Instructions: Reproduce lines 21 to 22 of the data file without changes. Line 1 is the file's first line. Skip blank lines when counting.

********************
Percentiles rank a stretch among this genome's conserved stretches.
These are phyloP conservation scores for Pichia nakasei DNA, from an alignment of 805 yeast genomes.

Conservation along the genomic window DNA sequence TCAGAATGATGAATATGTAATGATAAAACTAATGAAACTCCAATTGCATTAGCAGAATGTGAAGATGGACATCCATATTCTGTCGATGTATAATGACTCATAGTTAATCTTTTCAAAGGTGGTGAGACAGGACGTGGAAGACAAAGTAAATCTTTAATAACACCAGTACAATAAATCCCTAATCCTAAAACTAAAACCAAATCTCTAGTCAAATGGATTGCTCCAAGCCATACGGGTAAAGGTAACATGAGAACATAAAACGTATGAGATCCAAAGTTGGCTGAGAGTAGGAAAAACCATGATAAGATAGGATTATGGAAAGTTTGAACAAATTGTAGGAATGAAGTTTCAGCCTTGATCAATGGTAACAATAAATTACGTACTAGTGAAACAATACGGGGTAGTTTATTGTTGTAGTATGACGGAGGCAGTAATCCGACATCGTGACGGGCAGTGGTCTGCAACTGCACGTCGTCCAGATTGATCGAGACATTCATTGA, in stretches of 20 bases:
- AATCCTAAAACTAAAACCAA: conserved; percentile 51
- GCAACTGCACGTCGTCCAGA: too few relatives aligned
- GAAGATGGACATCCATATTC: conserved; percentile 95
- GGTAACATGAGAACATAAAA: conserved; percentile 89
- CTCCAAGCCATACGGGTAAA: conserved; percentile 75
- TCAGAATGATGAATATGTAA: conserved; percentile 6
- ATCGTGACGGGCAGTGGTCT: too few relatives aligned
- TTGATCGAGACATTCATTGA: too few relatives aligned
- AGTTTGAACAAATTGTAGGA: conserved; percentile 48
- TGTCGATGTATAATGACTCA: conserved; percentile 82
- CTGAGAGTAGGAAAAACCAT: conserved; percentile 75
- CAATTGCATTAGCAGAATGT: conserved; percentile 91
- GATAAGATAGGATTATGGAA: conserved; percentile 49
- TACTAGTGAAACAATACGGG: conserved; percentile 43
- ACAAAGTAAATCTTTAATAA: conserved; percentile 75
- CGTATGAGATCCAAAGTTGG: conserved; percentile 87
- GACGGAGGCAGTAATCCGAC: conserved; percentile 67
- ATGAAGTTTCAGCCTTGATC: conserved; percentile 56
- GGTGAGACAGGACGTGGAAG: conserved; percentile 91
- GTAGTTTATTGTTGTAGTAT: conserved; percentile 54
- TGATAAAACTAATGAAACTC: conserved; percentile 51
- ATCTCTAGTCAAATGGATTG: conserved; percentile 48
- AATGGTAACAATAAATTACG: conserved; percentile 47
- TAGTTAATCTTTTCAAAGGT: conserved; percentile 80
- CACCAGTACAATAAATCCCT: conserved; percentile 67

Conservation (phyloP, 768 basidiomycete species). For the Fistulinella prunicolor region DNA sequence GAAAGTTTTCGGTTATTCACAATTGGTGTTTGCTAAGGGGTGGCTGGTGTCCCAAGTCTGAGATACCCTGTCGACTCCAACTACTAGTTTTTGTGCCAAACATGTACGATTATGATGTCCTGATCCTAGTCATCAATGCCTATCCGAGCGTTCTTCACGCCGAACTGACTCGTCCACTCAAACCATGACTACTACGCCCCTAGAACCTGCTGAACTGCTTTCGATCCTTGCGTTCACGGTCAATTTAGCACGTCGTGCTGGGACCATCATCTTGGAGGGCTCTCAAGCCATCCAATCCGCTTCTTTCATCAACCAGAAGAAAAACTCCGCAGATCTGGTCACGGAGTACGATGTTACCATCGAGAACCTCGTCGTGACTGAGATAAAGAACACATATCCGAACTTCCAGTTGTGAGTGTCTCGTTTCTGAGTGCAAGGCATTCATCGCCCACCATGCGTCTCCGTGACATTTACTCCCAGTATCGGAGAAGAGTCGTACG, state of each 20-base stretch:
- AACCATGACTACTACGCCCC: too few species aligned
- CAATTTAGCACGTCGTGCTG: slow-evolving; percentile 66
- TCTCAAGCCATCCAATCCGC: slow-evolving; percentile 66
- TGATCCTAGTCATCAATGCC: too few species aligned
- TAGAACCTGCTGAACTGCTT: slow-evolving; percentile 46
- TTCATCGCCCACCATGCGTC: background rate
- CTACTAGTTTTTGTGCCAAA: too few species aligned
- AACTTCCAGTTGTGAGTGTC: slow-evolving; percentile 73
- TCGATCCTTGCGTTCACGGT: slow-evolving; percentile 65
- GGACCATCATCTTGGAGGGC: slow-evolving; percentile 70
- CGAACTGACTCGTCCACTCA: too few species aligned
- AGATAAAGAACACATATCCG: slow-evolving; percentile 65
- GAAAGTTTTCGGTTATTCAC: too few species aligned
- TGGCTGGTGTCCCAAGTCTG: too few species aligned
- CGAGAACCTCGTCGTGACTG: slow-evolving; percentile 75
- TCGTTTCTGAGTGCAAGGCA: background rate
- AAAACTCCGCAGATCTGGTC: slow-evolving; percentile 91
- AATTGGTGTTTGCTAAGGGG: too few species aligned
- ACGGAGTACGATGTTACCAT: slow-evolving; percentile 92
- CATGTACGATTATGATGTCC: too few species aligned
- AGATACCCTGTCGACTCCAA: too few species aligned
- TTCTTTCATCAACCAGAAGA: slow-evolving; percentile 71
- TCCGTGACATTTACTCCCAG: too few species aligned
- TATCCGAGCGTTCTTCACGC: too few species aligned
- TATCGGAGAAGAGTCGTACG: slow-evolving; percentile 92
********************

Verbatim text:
- ATGAAGTTTCAGCCTTGATC: conserved; percentile 56
- GGTGAGACAGGACGTGGAAG: conserved; percentile 91